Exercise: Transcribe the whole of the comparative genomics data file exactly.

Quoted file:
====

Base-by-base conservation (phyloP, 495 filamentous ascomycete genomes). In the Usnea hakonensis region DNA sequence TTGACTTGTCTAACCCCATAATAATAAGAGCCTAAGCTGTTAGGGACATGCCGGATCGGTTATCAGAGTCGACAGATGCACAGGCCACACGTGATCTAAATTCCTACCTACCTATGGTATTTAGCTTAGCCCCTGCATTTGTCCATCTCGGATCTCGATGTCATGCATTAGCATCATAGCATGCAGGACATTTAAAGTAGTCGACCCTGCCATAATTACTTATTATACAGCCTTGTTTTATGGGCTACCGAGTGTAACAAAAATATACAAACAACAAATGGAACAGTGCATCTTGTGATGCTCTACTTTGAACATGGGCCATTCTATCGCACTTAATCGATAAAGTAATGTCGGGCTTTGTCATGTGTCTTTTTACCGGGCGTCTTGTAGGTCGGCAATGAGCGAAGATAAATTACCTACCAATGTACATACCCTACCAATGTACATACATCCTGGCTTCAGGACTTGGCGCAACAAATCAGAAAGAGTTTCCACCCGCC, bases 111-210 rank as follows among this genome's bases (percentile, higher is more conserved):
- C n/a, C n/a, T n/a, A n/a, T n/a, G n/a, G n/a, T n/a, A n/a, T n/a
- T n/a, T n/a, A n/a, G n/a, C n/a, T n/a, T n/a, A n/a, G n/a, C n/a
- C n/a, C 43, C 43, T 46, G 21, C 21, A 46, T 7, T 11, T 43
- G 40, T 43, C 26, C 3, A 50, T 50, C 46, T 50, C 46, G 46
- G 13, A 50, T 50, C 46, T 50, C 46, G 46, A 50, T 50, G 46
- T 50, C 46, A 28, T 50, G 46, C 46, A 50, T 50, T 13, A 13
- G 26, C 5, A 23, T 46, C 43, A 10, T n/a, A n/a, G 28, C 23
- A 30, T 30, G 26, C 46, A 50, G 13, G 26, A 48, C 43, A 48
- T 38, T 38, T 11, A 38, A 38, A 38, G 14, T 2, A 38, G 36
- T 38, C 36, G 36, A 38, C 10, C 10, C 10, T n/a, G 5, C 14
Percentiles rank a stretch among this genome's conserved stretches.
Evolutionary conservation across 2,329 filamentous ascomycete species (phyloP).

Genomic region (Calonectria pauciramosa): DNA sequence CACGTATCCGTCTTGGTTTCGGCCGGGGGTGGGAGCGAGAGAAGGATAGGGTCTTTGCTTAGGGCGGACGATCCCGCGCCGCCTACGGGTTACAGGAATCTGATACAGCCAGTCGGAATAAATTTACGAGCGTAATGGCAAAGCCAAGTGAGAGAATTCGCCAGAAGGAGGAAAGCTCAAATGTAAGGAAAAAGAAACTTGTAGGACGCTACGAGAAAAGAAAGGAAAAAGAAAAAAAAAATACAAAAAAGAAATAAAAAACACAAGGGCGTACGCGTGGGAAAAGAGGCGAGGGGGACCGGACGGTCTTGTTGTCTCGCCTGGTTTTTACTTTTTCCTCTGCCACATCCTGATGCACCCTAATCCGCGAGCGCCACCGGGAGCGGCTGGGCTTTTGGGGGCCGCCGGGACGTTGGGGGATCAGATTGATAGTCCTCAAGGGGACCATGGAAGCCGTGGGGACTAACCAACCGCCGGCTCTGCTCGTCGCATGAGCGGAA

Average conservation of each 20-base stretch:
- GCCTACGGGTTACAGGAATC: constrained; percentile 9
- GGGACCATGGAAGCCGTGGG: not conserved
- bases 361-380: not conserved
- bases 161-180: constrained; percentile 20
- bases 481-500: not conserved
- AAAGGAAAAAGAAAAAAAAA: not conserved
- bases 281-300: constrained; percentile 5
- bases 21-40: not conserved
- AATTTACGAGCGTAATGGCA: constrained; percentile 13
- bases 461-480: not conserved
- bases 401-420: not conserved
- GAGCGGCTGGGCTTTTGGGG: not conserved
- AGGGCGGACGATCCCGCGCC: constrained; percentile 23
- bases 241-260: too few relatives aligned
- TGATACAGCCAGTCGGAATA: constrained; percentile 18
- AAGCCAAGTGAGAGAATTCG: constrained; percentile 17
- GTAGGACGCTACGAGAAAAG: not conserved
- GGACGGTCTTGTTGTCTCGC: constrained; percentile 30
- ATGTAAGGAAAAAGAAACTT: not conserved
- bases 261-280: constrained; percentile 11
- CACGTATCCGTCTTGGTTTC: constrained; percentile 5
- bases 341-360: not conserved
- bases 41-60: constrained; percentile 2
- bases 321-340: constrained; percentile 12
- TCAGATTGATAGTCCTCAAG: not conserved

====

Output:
Base-by-base conservation (phyloP, 495 filamentous ascomycete genomes). In the Usnea hakonensis region DNA sequence TTGACTTGTCTAACCCCATAATAATAAGAGCCTAAGCTGTTAGGGACATGCCGGATCGGTTATCAGAGTCGACAGATGCACAGGCCACACGTGATCTAAATTCCTACCTACCTATGGTATTTAGCTTAGCCCCTGCATTTGTCCATCTCGGATCTCGATGTCATGCATTAGCATCATAGCATGCAGGACATTTAAAGTAGTCGACCCTGCCATAATTACTTATTATACAGCCTTGTTTTATGGGCTACCGAGTGTAACAAAAATATACAAACAACAAATGGAACAGTGCATCTTGTGATGCTCTACTTTGAACATGGGCCATTCTATCGCACTTAATCGATAAAGTAATGTCGGGCTTTGTCATGTGTCTTTTTACCGGGCGTCTTGTAGGTCGGCAATGAGCGAAGATAAATTACCTACCAATGTACATACCCTACCAATGTACATACATCCTGGCTTCAGGACTTGGCGCAACAAATCAGAAAGAGTTTCCACCCGCC, bases 111-210 rank as follows among this genome's bases (percentile, higher is more conserved):
- C n/a, C n/a, T n/a, A n/a, T n/a, G n/a, G n/a, T n/a, A n/a, T n/a
- T n/a, T n/a, A n/a, G n/a, C n/a, T n/a, T n/a, A n/a, G n/a, C n/a
- C n/a, C 43, C 43, T 46, G 21, C 21, A 46, T 7, T 11, T 43
- G 40, T 43, C 26, C 3, A 50, T 50, C 46, T 50, C 46, G 46
- G 13, A 50, T 50, C 46, T 50, C 46, G 46, A 50, T 50, G 46
- T 50, C 46, A 28, T 50, G 46, C 46, A 50, T 50, T 13, A 13
- G 26, C 5, A 23, T 46, C 43, A 10, T n/a, A n/a, G 28, C 23
- A 30, T 30, G 26, C 46, A 50, G 13, G 26, A 48, C 43, A 48
- T 38, T 38, T 11, A 38, A 38, A 38, G 14, T 2, A 38, G 36
- T 38, C 36, G 36, A 38, C 10, C 10, C 10, T n/a, G 5, C 14
Percentiles rank a stretch among this genome's conserved stretches.
Evolutionary conservation across 2,329 filamentous ascomycete species (phyloP).

Genomic region (Calonectria pauciramosa): DNA sequence CACGTATCCGTCTTGGTTTCGGCCGGGGGTGGGAGCGAGAGAAGGATAGGGTCTTTGCTTAGGGCGGACGATCCCGCGCCGCCTACGGGTTACAGGAATCTGATACAGCCAGTCGGAATAAATTTACGAGCGTAATGGCAAAGCCAAGTGAGAGAATTCGCCAGAAGGAGGAAAGCTCAAATGTAAGGAAAAAGAAACTTGTAGGACGCTACGAGAAAAGAAAGGAAAAAGAAAAAAAAAATACAAAAAAGAAATAAAAAACACAAGGGCGTACGCGTGGGAAAAGAGGCGAGGGGGACCGGACGGTCTTGTTGTCTCGCCTGGTTTTTACTTTTTCCTCTGCCACATCCTGATGCACCCTAATCCGCGAGCGCCACCGGGAGCGGCTGGGCTTTTGGGGGCCGCCGGGACGTTGGGGGATCAGATTGATAGTCCTCAAGGGGACCATGGAAGCCGTGGGGACTAACCAACCGCCGGCTCTGCTCGTCGCATGAGCGGAA

Average conservation of each 20-base stretch:
- GCCTACGGGTTACAGGAATC: constrained; percentile 9
- GGGACCATGGAAGCCGTGGG: not conserved
- bases 361-380: not conserved
- bases 161-180: constrained; percentile 20
- bases 481-500: not conserved
- AAAGGAAAAAGAAAAAAAAA: not conserved
- bases 281-300: constrained; percentile 5
- bases 21-40: not conserved
- AATTTACGAGCGTAATGGCA: constrained; percentile 13
- bases 461-480: not conserved
- bases 401-420: not conserved
- GAGCGGCTGGGCTTTTGGGG: not conserved
- AGGGCGGACGATCCCGCGCC: constrained; percentile 23
- bases 241-260: too few relatives aligned
- TGATACAGCCAGTCGGAATA: constrained; percentile 18
- AAGCCAAGTGAGAGAATTCG: constrained; percentile 17
- GTAGGACGCTACGAGAAAAG: not conserved
- GGACGGTCTTGTTGTCTCGC: constrained; percentile 30
- ATGTAAGGAAAAAGAAACTT: not conserved
- bases 261-280: constrained; percentile 11
- CACGTATCCGTCTTGGTTTC: constrained; percentile 5
- bases 341-360: not conserved
- bases 41-60: constrained; percentile 2
- bases 321-340: constrained; percentile 12
- TCAGATTGATAGTCCTCAAG: not conserved